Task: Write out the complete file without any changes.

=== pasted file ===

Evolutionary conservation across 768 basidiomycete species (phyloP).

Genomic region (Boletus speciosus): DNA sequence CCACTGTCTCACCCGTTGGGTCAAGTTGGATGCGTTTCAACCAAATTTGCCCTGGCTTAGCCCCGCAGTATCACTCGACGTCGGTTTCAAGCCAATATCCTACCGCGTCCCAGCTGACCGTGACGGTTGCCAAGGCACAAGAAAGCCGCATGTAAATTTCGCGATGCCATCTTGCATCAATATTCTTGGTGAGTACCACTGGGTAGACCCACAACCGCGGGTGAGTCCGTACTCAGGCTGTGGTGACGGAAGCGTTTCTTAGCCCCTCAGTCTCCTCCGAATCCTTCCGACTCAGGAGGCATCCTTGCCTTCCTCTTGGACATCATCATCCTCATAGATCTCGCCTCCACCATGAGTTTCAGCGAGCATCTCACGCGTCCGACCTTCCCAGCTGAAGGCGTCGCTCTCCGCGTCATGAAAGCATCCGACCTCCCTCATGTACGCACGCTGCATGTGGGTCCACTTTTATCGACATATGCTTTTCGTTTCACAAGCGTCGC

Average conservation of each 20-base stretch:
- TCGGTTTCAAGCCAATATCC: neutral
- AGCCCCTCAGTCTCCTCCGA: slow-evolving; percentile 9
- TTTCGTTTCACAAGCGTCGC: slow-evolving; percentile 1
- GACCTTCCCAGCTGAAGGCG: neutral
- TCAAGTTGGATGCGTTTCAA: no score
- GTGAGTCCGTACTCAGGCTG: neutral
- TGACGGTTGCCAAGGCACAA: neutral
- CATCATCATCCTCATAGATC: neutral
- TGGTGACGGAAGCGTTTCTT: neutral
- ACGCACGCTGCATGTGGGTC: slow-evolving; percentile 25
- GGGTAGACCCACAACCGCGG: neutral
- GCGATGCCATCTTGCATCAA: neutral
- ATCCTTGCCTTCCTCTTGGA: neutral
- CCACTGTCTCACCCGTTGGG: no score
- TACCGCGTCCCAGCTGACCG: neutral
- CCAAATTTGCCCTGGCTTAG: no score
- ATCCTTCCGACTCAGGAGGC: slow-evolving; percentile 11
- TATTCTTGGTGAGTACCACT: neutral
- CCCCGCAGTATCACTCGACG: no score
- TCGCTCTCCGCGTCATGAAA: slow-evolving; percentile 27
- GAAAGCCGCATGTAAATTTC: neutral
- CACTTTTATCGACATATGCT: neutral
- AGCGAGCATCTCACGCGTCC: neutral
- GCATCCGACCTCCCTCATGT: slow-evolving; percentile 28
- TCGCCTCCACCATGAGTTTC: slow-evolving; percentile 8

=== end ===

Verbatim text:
Evolutionary conservation across 768 basidiomycete species (phyloP).

Genomic region (Boletus speciosus): DNA sequence CCACTGTCTCACCCGTTGGGTCAAGTTGGATGCGTTTCAACCAAATTTGCCCTGGCTTAGCCCCGCAGTATCACTCGACGTCGGTTTCAAGCCAATATCCTACCGCGTCCCAGCTGACCGTGACGGTTGCCAAGGCACAAGAAAGCCGCATGTAAATTTCGCGATGCCATCTTGCATCAATATTCTTGGTGAGTACCACTGGGTAGACCCACAACCGCGGGTGAGTCCGTACTCAGGCTGTGGTGACGGAAGCGTTTCTTAGCCCCTCAGTCTCCTCCGAATCCTTCCGACTCAGGAGGCATCCTTGCCTTCCTCTTGGACATCATCATCCTCATAGATCTCGCCTCCACCATGAGTTTCAGCGAGCATCTCACGCGTCCGACCTTCCCAGCTGAAGGCGTCGCTCTCCGCGTCATGAAAGCATCCGACCTCCCTCATGTACGCACGCTGCATGTGGGTCCACTTTTATCGACATATGCTTTTCGTTTCACAAGCGTCGC

Average conservation of each 20-base stretch:
- TCGGTTTCAAGCCAATATCC: neutral
- AGCCCCTCAGTCTCCTCCGA: slow-evolving; percentile 9
- TTTCGTTTCACAAGCGTCGC: slow-evolving; percentile 1
- GACCTTCCCAGCTGAAGGCG: neutral
- TCAAGTTGGATGCGTTTCAA: no score
- GTGAGTCCGTACTCAGGCTG: neutral
- TGACGGTTGCCAAGGCACAA: neutral
- CATCATCATCCTCATAGATC: neutral
- TGGTGACGGAAGCGTTTCTT: neutral
- ACGCACGCTGCATGTGGGTC: slow-evolving; percentile 25
- GGGTAGACCCACAACCGCGG: neutral
- GCGATGCCATCTTGCATCAA: neutral
- ATCCTTGCCTTCCTCTTGGA: neutral
- CCACTGTCTCACCCGTTGGG: no score
- TACCGCGTCCCAGCTGACCG: neutral
- CCAAATTTGCCCTGGCTTAG: no score
- ATCCTTCCGACTCAGGAGGC: slow-evolving; percentile 11
- TATTCTTGGTGAGTACCACT: neutral
- CCCCGCAGTATCACTCGACG: no score
- TCGCTCTCCGCGTCATGAAA: slow-evolving; percentile 27
- GAAAGCCGCATGTAAATTTC: neutral
- CACTTTTATCGACATATGCT: neutral
- AGCGAGCATCTCACGCGTCC: neutral
- GCATCCGACCTCCCTCATGT: slow-evolving; percentile 28
- TCGCCTCCACCATGAGTTTC: slow-evolving; percentile 8